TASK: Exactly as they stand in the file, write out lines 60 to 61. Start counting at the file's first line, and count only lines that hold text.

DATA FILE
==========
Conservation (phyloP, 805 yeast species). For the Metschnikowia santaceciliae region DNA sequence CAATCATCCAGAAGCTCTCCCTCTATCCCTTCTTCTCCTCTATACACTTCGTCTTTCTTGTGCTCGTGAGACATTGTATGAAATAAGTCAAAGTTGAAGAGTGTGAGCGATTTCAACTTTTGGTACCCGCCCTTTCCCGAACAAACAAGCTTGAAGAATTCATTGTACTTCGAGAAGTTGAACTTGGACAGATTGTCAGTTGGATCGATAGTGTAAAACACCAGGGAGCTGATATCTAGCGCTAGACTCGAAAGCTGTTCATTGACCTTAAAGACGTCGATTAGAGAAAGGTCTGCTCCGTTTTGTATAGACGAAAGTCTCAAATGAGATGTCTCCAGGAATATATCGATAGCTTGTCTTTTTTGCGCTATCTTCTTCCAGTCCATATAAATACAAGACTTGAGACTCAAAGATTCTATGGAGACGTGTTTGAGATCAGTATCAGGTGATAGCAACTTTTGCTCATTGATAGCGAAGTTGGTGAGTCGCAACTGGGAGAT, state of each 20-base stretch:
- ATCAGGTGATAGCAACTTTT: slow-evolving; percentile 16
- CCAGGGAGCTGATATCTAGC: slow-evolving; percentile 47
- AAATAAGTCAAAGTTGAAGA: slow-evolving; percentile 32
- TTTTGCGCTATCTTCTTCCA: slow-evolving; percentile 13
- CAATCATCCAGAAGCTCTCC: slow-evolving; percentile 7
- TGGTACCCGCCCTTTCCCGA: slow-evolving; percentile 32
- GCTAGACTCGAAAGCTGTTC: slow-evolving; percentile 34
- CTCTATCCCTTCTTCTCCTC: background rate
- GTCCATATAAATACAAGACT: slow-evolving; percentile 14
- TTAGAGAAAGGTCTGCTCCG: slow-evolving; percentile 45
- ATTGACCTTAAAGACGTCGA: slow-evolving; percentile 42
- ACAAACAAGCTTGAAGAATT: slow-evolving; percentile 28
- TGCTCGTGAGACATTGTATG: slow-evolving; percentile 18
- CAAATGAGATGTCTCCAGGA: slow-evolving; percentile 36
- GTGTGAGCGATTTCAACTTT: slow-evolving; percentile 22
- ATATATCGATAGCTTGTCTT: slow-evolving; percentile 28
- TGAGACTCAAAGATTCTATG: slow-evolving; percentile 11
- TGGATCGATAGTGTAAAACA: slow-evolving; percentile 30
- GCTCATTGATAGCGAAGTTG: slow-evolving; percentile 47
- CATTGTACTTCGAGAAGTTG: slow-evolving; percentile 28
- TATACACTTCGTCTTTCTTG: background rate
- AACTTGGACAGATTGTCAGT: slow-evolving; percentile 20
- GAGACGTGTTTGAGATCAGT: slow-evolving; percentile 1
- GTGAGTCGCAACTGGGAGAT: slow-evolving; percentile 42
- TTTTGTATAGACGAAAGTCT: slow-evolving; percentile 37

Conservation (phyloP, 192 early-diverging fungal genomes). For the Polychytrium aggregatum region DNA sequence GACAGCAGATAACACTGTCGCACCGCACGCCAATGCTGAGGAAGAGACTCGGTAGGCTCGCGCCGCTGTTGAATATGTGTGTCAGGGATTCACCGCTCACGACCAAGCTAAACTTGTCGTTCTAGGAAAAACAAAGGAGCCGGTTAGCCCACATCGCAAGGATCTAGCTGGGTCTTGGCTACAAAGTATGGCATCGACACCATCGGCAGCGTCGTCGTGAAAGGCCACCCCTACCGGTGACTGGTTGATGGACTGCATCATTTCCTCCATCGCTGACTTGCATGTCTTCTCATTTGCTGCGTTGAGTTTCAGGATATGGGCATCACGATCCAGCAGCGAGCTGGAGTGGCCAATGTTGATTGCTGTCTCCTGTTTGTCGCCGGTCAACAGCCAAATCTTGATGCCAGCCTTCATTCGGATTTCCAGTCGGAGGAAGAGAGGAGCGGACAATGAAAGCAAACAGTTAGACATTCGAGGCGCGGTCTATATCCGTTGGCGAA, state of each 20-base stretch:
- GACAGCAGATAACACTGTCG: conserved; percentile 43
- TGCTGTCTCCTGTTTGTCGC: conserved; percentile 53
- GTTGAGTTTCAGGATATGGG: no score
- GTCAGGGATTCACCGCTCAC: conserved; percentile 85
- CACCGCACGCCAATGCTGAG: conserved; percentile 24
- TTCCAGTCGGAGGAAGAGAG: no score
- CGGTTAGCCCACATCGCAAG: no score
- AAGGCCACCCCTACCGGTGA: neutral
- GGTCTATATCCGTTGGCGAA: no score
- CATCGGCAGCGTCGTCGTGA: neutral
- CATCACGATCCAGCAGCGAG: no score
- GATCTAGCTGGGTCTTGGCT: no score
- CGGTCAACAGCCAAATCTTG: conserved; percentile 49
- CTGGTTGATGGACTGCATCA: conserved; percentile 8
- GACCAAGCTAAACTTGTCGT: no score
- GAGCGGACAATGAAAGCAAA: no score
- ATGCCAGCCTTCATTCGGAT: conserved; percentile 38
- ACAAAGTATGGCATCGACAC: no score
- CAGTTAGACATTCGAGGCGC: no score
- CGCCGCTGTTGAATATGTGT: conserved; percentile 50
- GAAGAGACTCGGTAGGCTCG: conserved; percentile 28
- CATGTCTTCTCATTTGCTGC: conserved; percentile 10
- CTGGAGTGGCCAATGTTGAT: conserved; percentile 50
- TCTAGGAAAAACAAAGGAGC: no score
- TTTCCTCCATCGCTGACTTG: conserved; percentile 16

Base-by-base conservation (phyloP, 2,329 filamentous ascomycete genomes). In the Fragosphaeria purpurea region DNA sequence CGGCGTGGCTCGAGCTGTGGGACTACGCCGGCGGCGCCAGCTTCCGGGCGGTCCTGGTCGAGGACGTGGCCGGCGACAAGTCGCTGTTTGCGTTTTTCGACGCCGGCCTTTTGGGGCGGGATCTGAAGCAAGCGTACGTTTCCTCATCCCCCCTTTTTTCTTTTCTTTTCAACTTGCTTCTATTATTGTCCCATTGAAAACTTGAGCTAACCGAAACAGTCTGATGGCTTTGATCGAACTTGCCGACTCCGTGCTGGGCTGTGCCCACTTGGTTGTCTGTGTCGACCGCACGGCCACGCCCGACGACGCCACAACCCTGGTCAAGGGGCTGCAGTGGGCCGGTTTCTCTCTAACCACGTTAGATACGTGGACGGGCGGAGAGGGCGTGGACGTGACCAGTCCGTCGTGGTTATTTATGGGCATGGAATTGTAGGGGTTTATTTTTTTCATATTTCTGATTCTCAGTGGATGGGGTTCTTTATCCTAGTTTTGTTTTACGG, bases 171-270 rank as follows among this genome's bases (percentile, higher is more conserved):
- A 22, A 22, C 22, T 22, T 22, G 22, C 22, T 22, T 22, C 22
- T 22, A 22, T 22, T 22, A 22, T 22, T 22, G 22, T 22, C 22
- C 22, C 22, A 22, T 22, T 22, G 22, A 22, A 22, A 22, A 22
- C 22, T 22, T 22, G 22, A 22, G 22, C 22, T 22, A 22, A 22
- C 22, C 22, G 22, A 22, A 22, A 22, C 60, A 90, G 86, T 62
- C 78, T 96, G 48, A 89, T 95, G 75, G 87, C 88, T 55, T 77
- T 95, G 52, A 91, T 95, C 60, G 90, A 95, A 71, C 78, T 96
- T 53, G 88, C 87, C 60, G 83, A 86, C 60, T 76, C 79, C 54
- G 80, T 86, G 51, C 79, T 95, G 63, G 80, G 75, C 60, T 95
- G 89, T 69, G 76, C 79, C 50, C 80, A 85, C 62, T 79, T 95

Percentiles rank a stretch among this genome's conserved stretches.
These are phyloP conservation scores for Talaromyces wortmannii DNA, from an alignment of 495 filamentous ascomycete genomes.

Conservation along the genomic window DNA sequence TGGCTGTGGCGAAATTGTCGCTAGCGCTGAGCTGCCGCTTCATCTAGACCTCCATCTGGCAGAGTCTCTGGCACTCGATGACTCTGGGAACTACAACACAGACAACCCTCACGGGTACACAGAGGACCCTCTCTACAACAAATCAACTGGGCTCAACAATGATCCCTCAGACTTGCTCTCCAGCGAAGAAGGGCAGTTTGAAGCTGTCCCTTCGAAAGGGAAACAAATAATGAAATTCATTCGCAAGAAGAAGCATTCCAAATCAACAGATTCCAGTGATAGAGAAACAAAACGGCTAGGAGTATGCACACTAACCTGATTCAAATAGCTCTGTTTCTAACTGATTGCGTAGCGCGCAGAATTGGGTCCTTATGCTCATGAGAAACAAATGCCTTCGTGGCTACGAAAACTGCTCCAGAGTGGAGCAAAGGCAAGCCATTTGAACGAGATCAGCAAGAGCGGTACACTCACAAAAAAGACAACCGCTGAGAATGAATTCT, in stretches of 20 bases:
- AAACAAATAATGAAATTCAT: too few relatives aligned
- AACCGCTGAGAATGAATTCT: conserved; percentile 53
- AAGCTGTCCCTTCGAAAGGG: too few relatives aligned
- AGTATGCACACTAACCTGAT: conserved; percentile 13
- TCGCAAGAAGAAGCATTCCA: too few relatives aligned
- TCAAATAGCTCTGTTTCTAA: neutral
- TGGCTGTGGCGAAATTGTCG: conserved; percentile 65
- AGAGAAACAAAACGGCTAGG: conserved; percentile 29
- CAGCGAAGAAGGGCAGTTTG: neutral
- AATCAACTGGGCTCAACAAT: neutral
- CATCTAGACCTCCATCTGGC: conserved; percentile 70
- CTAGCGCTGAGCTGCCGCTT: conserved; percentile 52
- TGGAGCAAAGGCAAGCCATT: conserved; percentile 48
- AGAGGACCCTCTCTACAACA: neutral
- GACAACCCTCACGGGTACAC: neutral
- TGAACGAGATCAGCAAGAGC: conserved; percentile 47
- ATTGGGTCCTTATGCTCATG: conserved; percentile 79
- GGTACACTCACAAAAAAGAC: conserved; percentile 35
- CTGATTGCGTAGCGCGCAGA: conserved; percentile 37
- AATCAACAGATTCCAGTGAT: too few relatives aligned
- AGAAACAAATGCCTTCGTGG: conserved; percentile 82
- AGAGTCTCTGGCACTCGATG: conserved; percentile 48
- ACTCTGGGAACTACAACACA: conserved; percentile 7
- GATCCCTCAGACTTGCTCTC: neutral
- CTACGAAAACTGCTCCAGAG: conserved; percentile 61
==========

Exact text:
- T 95, G 52, A 91, T 95, C 60, G 90, A 95, A 71, C 78, T 96
- T 53, G 88, C 87, C 60, G 83, A 86, C 60, T 76, C 79, C 54